By Cole Parkinson
As rural crime continues to be a hot button issue throughout the country, the Municipal District of Taber was able to get a few updates from Bow River MP Martin Shields.
With Shields in council chambers during their regular meeting on September 11, they had a chance to ask a few questions in regard to rural crime and what has been happening at a federal level.
Shields has been to several rural crime roundtable discussions across the region to help identify concerns in the area.
“The RCMP, from what I’ve learned in these meetings, are understaffed. Their detachments are not staffed fully,” said Shields.
He stated sick leaves, maternity and not enough recruits to replace departing officers as reasons for the low staffing levels in detachments.
While the Taber/Vauxhall detachment is at full staffing levels and even running surplus members at times, according to Sgt. Gord Yetman, many others across Canada are not.
Across Canada in May 2017, there were 69,027 police officers while only 18 per cent of those were employed by the RCMP, according to Stats Canada.
“That’s a problem they have in the sense of filling that manpower that they need for the position available. They are running about 85 per cent nationally in filling their positions,” added Shields.
Council also pointed towards the judicial system for reasons why rural crime continues to see big numbers, especially with repeat offenders.
“We seem to have a revolving door, a guy could be caught today and by this evening he is doing it again,” said Coun. John Turcato.
Shields has noticed the same thing and highlights the fact court dates are so far apart, it gives the offender plenty of time in between to go out and commit more crimes.
“That’s the problem, they get charged and out the door they go. They aren’t going to get convicted because the court date is so far down the road you can do more robberies in between that court date,” he said.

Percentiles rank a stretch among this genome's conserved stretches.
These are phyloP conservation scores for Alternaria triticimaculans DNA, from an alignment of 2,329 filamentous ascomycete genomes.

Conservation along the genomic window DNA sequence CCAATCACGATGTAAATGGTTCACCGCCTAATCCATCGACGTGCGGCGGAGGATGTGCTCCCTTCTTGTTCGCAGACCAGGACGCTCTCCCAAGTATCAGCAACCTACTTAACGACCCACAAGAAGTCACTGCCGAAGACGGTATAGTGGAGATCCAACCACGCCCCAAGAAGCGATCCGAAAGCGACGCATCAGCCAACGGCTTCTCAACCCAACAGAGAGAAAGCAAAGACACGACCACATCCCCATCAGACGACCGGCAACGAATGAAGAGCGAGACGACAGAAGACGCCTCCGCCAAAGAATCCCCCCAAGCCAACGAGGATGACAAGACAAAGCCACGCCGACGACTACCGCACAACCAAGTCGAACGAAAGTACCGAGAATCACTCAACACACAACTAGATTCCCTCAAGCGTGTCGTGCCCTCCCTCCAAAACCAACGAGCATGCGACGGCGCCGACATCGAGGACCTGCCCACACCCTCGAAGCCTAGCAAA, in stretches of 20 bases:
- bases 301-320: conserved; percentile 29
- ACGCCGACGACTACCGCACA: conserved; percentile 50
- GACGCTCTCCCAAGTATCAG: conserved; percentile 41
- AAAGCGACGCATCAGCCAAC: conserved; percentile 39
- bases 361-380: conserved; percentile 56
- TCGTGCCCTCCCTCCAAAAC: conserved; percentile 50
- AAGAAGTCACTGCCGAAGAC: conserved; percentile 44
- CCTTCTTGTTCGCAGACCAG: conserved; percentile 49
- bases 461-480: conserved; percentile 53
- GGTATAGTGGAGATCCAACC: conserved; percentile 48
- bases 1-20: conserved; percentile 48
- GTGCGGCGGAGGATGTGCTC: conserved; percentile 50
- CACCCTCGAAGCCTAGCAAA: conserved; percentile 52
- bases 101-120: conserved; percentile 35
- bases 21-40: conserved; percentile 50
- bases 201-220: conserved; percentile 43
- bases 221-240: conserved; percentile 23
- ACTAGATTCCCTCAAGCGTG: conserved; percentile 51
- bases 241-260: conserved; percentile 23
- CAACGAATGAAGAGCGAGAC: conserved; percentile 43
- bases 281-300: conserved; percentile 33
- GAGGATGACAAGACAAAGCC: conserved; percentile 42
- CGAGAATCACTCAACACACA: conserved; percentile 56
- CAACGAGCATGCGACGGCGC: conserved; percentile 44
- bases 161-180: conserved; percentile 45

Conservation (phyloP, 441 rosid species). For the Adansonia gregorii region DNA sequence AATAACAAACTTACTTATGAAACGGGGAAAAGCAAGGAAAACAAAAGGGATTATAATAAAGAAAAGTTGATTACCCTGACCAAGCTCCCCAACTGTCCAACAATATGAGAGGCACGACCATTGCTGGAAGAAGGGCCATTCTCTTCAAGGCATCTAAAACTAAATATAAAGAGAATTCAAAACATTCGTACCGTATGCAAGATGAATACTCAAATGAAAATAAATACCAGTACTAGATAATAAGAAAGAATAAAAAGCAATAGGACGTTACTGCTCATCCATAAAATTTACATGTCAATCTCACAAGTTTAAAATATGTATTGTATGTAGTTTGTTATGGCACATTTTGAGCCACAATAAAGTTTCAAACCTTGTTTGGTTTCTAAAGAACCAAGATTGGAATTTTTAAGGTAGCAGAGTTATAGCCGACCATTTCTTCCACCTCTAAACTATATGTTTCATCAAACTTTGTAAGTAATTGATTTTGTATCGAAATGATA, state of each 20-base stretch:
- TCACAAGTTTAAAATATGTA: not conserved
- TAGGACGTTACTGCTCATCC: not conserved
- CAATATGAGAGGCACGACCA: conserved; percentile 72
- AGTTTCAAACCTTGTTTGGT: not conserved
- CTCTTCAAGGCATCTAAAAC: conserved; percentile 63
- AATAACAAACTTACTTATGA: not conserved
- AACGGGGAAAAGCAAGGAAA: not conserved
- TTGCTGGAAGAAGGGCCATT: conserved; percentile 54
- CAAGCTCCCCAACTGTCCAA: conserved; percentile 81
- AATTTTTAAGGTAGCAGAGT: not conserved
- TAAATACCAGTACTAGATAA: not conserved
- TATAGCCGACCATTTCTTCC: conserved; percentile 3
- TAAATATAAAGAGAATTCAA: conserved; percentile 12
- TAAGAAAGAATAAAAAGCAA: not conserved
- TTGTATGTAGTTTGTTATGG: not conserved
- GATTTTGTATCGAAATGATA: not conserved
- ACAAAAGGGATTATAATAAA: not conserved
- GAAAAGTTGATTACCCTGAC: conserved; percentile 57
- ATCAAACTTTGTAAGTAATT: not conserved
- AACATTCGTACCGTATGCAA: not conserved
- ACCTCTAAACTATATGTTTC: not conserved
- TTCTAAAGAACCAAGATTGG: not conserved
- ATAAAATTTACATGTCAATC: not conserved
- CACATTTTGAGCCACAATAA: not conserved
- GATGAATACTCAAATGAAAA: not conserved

Shields also pointed out the number of people entering the court system for the first time continues to grow.
With the added amount of work to be done with the continuous flow of new offenders, it is hard for the judicial system to keep up.
“They can’t deal with the number so they make a deal and get them out on bail,” continued Shields.
While the number of court cases is increasing, Shields points to the lack of judges as another big issue for the judicial system.
In Alberta as of September 1, 2018, there are 18 total Court of Appeal judges and 92 Queen’s Bench judges federally appointed with four vacancies and seven vacancies respectively, according to the Office of the Commissioner for Federal Judicial Affairs Canada website.
It also states they had 997 judicial applications received from October 2016 to October 2017 with 129 of them being highly recommended.
“The number of judges that are being appointed are not even replacing the number that is retiring. We have a problem that we don’t have enough judges and the support staff that goes with them,” said Shields.
While not as public as it is in the United States, Shields also brought up amendments to Bill C-71 which is around acts and regulations in relation to firearms.
The amendments to the Firearms Act comes in two parts which deal with a variety of things.
Part one, among other changes, includes removing the five-year period that applies to the mandatory consideration of certain eligibility criteria for holding a license, requires, when a non-restricted firearm is transferred, the transferee’s firearms licence be verified by the Registrar of Firearms and that businesses keep certain information related to the transfer and to remove certain automatic authorizations to transport prohibited and restricted firearms. Part two, among other changes, revolves around restoring the application of the Access to Information Act and Privacy Act to the records related to the registration of non-restricted firearms.
Shields wasn’t a big fan of what the federal government was putting forward in regard to firearms moving forward.
“None of us are in favour of illegal weapons for illegal purposes, rural crime for example. The piece of legislation out there, as far as we read it, has nothing to do with illegal weapons and illegal crime. If you use a weapon for illegal crime, there should be a penalty for that, and severe,” said Shields. “This particular government doesn’t view it that way.”